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A review of instrumental variables estimation in the applied health sciences

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  • Paul Grootendorst

Abstract

Health scientists often use observational data to estimate treatment effects when controlled experiments are not feasible. A limitation of observational research is non-random selection of subjects into different treatments, potentially leading to selection bias. The 2 commonly used solutions to this problem – covariate adjustment and fully parametric models – are limited by strong and untestable assumptions. Instrumental variables estimation can be a viable alternative. In this paper, I review examples of the application of IV in the health and social sciences, I show how the IV estimator works, I discuss the factors that affect its performance, I review how the interpretation of the IV estimator changes when treatment effects vary by individual, and consider the application of IV to nonlinear models.

Suggested Citation

  • Paul Grootendorst, 2007. "A review of instrumental variables estimation in the applied health sciences," Social and Economic Dimensions of an Aging Population Research Papers 215, McMaster University.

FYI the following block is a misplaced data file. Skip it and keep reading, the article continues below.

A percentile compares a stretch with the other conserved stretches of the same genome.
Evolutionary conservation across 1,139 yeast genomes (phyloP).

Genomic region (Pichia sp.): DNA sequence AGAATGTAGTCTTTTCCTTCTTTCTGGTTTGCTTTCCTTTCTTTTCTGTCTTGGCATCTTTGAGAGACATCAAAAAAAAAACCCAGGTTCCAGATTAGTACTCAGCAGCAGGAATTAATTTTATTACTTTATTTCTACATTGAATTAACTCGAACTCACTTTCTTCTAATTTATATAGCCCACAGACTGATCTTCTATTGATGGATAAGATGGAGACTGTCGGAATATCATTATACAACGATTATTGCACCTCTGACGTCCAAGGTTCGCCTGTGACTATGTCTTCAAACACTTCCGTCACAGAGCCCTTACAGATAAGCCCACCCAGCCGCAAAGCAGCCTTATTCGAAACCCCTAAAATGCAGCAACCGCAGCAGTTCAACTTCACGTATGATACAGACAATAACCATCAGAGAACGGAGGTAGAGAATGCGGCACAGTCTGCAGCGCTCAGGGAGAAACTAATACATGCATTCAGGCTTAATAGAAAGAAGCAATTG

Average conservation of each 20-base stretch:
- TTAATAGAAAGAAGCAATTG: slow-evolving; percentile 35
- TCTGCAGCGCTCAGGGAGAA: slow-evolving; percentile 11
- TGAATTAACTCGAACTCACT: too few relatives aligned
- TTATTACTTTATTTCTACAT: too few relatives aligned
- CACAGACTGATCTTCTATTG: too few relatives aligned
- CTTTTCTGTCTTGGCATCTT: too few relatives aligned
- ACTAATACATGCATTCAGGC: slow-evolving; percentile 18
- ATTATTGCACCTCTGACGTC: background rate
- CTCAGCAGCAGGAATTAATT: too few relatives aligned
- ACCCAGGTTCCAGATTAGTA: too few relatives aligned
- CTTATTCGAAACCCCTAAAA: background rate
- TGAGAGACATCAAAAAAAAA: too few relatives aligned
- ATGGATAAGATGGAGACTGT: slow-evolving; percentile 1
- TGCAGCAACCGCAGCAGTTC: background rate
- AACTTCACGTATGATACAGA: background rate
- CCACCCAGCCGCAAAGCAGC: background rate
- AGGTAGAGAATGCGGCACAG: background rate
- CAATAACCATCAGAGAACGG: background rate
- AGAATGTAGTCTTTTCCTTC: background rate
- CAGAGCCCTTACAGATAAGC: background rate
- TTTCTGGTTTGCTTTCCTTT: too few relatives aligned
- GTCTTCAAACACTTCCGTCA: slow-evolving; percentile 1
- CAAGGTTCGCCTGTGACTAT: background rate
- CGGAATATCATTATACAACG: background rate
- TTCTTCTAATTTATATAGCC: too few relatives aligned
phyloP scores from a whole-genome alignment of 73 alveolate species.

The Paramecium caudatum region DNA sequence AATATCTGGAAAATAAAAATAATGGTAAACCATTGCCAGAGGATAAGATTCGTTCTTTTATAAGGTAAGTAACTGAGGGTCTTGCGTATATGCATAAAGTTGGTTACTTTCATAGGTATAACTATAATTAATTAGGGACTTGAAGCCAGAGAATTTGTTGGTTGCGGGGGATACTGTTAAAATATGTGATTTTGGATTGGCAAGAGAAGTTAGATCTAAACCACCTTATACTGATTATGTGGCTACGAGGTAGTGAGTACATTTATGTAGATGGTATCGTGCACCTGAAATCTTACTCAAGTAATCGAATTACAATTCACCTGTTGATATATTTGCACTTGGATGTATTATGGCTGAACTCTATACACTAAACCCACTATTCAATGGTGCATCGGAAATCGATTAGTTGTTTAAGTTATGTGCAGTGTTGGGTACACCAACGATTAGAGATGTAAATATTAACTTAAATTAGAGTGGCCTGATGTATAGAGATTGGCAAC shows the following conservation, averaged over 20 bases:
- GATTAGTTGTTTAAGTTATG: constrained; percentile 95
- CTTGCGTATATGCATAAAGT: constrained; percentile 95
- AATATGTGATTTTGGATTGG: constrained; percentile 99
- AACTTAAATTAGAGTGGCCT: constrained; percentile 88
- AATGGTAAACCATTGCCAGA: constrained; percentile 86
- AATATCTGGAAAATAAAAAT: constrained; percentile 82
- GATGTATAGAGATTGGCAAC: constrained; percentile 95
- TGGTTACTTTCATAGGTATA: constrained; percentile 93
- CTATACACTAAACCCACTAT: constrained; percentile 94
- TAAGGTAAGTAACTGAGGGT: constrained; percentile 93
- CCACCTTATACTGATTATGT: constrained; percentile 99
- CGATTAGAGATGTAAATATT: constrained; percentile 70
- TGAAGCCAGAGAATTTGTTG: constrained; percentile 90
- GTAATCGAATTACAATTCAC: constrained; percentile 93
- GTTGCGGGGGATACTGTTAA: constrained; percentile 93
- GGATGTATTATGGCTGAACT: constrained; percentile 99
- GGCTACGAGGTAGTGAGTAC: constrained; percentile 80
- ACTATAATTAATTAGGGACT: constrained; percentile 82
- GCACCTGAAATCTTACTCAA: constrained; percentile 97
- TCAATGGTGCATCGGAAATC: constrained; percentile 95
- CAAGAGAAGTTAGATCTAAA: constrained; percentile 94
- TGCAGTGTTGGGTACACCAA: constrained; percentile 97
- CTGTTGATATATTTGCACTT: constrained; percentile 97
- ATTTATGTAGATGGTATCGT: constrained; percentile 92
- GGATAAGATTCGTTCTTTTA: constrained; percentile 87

• Handle: RePEc:mcm:sedapp:215
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    File URL: http://socserv.mcmaster.ca/sedap/p/sedap215.pdf
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    References listed on IDEAS

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    1. Jinyong Hahn & Jerry Hausman, 2002. "A New Specification Test for the Validity of Instrumental Variables," Econometrica, Econometric Society, vol. 70(1), pages 163-189, January.
    2. Peter Kennedy, 2003. "A Guide to Econometrics, 5th Edition," MIT Press Books, The MIT Press, edition 5, volume 1, number 026261183x, January.
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    Cited by:

    1. Daniel Solís & Boris E. Bravo-Ureta & Ricardo E. Quiroga, 2009. "Technical Efficiency among Peasant Farmers Participating in Natural Resource Management Programmes in Central America," Journal of Agricultural Economics, Wiley Blackwell, vol. 60(1), pages 202-219.

    More about this item

    Keywords

    instrumental variables; treatment effects; health outcomes;

    JEL classification:

    • C31 - Mathematical and Quantitative Methods - - Multiple or Simultaneous Equation Models; Multiple Variables - - - Cross-Sectional Models; Spatial Models; Treatment Effect Models; Quantile Regressions; Social Interaction Models
    • I12 - Health, Education, and Welfare - - Health - - - Health Behavior

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